Friday, 15 October 2010
How much is enough time for Bible study?
I’m talking Bible study, not just reading. Pen in hand, notebook beside open Bible. How much is enough for that? One hour a day? That’s what many Women’s Bible studies suggest. A half hour? That might do it if you rush and don’t look up every reference. How about fifteen minutes? No way. That’s not long enough.
But what if that’s all the time you have? Most of us have been through periods in our life when personal time is squeezed almost to nothing. A move, a new baby, sickness, job changes, deadlines for students (and teachers), family emergencies. You switch to survival mode. Even after the crisis has passed, fifteen minutes may be all the time you have to spend in God’s Word.
My thesis is this
If that’s all you have, don’t just spend it, invest it. Don’t let it peter away to nothing. Don’t despise small amounts of time. Grab it and make use of it. Guard it. It’s not just “better than nothing,” it’s an investment that will produce dividends over time.
We’ve all heard that small investments add up to big gains. Well, just 15 minutes a day spent in the Word will add up to
- almost 2 hours a week
- almost 8 hours a month
- over 90 hours a year
That’s more than two 40–hour work weeks each year spent in knowing your God through the Scriptures. Amazing.
We often waste the precious time that we have lamenting that we don’t have more. Jesus knew firsthand about limitations, since he took on our limits in the incarnation. He knew we would be tempted to complain about our limits, comparing and making excuses and frittering away the precious resources we’ve been given. So he told the Parable of the Talents to help us know how to live between now and when he returns.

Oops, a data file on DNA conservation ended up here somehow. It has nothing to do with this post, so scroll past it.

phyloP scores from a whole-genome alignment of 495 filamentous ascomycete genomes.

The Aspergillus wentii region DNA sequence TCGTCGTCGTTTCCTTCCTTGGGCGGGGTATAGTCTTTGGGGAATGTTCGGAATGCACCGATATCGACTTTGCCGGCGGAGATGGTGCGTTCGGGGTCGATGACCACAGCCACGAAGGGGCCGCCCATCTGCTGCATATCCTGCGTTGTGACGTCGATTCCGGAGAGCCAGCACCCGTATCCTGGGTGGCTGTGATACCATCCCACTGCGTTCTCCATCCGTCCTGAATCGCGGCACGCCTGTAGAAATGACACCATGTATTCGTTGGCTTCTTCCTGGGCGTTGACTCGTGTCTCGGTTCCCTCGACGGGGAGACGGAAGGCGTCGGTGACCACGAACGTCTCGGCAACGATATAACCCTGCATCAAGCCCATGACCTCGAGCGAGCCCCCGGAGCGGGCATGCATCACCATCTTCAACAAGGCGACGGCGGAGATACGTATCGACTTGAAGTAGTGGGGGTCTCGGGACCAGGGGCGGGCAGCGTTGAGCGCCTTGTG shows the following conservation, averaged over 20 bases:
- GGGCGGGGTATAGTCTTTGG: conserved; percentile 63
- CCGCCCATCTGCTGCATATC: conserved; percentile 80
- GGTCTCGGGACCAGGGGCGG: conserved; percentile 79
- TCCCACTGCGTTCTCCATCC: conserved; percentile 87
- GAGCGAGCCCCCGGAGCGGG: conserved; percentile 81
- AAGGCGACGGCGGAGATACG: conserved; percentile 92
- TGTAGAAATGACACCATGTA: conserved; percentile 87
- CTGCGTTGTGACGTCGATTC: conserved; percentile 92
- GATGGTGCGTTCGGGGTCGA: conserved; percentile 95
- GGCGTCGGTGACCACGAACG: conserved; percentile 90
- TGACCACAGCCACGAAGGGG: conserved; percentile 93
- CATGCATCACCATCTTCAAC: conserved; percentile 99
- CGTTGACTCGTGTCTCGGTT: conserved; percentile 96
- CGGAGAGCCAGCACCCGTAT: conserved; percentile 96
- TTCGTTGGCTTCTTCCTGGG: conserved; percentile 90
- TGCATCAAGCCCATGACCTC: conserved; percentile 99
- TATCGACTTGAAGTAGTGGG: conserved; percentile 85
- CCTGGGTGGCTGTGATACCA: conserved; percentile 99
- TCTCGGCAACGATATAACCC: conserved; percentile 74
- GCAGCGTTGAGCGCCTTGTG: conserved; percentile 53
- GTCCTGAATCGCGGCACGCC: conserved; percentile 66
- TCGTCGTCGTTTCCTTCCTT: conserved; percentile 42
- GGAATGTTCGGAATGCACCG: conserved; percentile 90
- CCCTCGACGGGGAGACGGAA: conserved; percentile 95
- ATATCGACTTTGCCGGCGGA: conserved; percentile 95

For it will be like a man going on a journey, who called his servants and entrusted to them his property. Matthew 25:14
Though each servant was given a different amount to manage, their job was the same. They were to use it, invest it, and cause it to grow until the Master returned. The Master didn’t compare the output of the servants. He wasn’t impressed that the five talent man made five more. He wasn’t disappointed that the two talent man only made two more. He was looking for faithfulness. In fact, he said the exact same words to those two servants, not just commending them but rewarding and celebrating!
Well done, good and faithful servant. You have been faithful over a little; I will set you over much. Enter into the joy of your master. Matthew 25:21, 23
Can you imagine being told those words about your “fifteen minutes” when Christ returns?
The Faithful Servant.
About this time my heart sinks. I know that I’ll blow it. I won’t always be diligent to guard even my 15 minute window.
No, you and I won’t be perfectly faithful investing our time and talents as we should. But he was. You see, in the parable Jesus plays two parts. He’s the Master who leaves and returns, but he’s also the Faithful Servant. He faithfully used every limited resource entrusted to him in his earthly life. Then he died and rose again so his servants could enter into His joy.
So if you have an hour a day, use it. But if you only have 15 minutes, don’t sweat it. Invest it and reap joy.